Hypothetically (as analyzed by the California Lawyers Association), if your business through its website makes available to third parties (e.g. through cookies and social media plugins) data on Californian residents that is either not anonymized or has the potential to be re-identified, your business might be categorized as a business that is “selling” (i.e. making available, transferring or otherwise communicating, as the CCPA defines sale) personal information of Californian residents.
A business is liable under the CCPA, if it sells the personal information of more than 50.000 Californian residents per year.
This is one of three thresholds for CCPA compliance.
If the Attorney General of California enforces the CCPA close to the interpretation by the California Lawyers Association above, simple math will tell you that a business that collects or makes available to third parties (e.g. through cookies, web beacons, pixel tags and so on) the personal information of just 137 California residents per day for a year, that business will meet one of the thresholds for CCPA cookie compliance.
Try Cookiebot free for 30 days and scan your website to know all cookies and similar technologies, both first and third party.
The California Consumer Privacy Act (CCPA) is setting the bar for the rest of the US when it comes to data privacy rights. For now, only California residents will enjoy the newfound empowerment and ownership over their personal information, but the rest of the nation is looking west.
As an example of the country-wide impact of the CCPA, Microsoft announced in November 2019 that it will not only comply with CCPA consumer rights in California but will expand them to all US customers.
The CCPA’s extraterritorial scope means that if a company in New York or Texas collects the personal information of more than fifty thousand California residents annually, they are obligated to comply with the CCPA.
Collecting the personal information of 50.000 California residents per year may sound like a lot of data – but considering that the definition of personal information in the CCPA is so expansive that it includes cookies and IP addresses, a lot of companies might find themselves liable for compliance.
It is likely that a lot of companies all over the world will reach this threshold, have their data practices fall under the definition of sale and be obligated to achieve compliance with the CCPA.
That’s because simply having third party cookies and trackers on your company’s website might make you liable for CCPA compliance.
Cookiebot is the world’s leading consent manage platform enabling compliance with the California Consumer Privacy Act (CCPA), the EU’s General Data Protection Regulation (GDPR) as well as other data privacy laws around the world.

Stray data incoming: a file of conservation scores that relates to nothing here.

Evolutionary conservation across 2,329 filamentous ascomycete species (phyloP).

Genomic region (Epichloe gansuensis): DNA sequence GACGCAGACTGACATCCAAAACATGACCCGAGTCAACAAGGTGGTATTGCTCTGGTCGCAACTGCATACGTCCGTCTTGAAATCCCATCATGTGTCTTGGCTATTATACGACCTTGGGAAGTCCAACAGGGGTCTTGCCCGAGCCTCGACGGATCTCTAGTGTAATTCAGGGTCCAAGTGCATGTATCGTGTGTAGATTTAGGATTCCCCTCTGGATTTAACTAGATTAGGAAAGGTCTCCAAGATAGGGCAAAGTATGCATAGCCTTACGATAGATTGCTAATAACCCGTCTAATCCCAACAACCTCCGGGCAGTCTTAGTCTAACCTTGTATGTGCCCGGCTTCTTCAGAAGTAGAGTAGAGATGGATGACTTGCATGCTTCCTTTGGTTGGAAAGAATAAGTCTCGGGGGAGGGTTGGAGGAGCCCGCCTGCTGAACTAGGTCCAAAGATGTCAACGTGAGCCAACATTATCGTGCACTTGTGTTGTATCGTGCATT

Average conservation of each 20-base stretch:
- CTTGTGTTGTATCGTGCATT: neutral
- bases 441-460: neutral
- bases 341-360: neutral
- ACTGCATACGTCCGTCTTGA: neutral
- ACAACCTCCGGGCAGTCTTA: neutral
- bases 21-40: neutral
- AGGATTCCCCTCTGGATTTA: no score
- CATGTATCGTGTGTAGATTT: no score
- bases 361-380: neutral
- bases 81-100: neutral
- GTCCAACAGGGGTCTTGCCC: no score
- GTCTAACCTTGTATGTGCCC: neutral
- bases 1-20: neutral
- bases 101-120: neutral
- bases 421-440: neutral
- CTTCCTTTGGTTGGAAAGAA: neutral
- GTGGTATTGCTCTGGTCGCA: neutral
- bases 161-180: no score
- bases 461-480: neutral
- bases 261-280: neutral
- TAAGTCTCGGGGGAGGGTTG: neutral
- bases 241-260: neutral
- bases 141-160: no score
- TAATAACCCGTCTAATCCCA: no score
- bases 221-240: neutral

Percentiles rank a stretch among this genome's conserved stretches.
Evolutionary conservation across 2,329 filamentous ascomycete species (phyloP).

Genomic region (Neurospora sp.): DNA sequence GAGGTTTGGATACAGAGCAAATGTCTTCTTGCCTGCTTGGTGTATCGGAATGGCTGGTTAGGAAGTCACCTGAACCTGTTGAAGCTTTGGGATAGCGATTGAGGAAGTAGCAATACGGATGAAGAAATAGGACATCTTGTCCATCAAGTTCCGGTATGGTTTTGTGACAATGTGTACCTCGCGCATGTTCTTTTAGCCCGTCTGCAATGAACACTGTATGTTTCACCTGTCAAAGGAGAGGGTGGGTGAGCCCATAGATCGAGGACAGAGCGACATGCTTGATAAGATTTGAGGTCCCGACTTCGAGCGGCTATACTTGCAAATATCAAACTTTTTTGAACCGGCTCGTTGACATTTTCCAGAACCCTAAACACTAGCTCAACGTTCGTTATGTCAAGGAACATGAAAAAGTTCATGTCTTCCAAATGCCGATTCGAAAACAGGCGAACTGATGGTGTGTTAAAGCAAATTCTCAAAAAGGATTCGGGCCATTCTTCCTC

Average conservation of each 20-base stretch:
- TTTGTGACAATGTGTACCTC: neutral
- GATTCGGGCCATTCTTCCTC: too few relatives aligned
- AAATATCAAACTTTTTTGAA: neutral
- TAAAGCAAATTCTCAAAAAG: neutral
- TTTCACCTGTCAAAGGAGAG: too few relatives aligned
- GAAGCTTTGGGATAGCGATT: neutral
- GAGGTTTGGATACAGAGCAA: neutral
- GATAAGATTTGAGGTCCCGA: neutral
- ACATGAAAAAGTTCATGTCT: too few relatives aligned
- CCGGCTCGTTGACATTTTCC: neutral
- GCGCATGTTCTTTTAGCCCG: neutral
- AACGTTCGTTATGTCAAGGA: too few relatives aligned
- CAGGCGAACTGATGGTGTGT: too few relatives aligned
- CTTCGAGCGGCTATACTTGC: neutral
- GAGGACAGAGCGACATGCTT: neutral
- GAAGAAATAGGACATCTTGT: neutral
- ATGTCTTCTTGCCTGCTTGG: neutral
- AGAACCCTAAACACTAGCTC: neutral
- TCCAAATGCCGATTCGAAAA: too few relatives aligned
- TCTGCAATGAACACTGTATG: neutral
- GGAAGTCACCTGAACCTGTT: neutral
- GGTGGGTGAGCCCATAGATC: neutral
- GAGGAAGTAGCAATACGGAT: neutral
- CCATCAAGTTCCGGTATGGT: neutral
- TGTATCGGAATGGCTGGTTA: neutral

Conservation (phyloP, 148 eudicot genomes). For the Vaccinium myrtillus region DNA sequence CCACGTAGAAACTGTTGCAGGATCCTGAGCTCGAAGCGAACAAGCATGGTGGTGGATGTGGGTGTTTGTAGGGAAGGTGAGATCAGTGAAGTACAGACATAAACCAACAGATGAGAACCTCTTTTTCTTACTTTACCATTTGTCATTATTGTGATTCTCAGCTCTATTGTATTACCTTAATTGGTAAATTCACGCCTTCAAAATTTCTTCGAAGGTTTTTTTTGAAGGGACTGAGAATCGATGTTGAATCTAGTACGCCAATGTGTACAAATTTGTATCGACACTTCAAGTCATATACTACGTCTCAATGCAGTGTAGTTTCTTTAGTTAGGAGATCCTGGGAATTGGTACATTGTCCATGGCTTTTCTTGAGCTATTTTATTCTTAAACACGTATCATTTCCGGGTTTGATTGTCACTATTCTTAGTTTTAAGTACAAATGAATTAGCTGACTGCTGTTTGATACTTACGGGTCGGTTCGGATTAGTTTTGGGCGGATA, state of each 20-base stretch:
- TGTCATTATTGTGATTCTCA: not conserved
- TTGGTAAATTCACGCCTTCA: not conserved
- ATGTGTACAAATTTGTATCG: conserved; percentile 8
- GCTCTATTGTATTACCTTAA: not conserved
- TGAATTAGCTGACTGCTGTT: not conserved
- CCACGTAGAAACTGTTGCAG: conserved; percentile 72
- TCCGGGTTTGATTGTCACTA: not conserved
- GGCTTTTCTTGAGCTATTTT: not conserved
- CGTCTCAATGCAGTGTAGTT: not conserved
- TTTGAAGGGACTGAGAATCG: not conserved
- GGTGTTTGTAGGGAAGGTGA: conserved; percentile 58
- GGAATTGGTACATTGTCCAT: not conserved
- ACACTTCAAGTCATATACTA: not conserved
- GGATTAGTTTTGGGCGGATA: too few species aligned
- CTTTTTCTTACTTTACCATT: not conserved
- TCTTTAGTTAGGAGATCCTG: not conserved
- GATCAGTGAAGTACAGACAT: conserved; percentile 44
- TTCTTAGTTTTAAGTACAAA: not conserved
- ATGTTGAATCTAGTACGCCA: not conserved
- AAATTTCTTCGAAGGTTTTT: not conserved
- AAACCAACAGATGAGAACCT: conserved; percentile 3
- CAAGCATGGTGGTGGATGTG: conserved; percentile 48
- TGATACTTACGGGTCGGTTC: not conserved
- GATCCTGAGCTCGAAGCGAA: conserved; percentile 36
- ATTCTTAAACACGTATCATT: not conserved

Cookiebot’s technology is built for the specific purpose of uncovering all cookies and similar trackers on websites, so the end-users can be empowered with a real choice of consent, as required by the GDPR.
With the CCPA, cookies have a new legal reality in the US.
Cookiebot is bringing its area of expertise – automated deep website scans and end-user consent management - to California, so that businesses can be sure to know exactly how their online domains collect personal information from their consumers, what third parties are present on their website, as well as enabling end-users to exercise their right to opt out of having their data sold to third parties.
Using Cookiebot, websites can obtain CCPA compliance with the required Do Not Sell My Personal Information link.
Cookiebot’s geolocation configuration makes it easy for companies to comply with both the CCPA and the EU’s GDPR depending on where in the world their end-users are located.
The California Consumer Privacy Act (CCPA) is a state-wide law that regulates how businesses are allowed to collect, share and sell the personal information of California residents. The CCPA empowers California residents with the right to opt out of third-party sales, the right to access already collected personal information and the right to have it deleted. Businesses must comply with the CCPA if they have an annual gross revenue exceeding $25 million, derive more than 50% of annual revenues from persona information sales or buy, receive, sell or share the personal information of more than 50.000 California residents.
Cookies, web beacons, pixel tags, ultrasound beacons and many more tracking technologies that process unique identifiers such as IP addresses, search and browser history fall under the CCPA’s definition of personal information. If your website uses third-party cookies through analytics tools, video plugins or social media, it will have cookies and other tracking technologies that collect and share personal information from your users.
Under the CCPA, consumers (or California residents) have five enforceable rights over their own personal information. These are the right to opt out of third-party data sales, the right to be informed of personal data collection and sales, the right to access of already collected personal information, the right to have collected personal information deleted and the right to receive equal services and prices.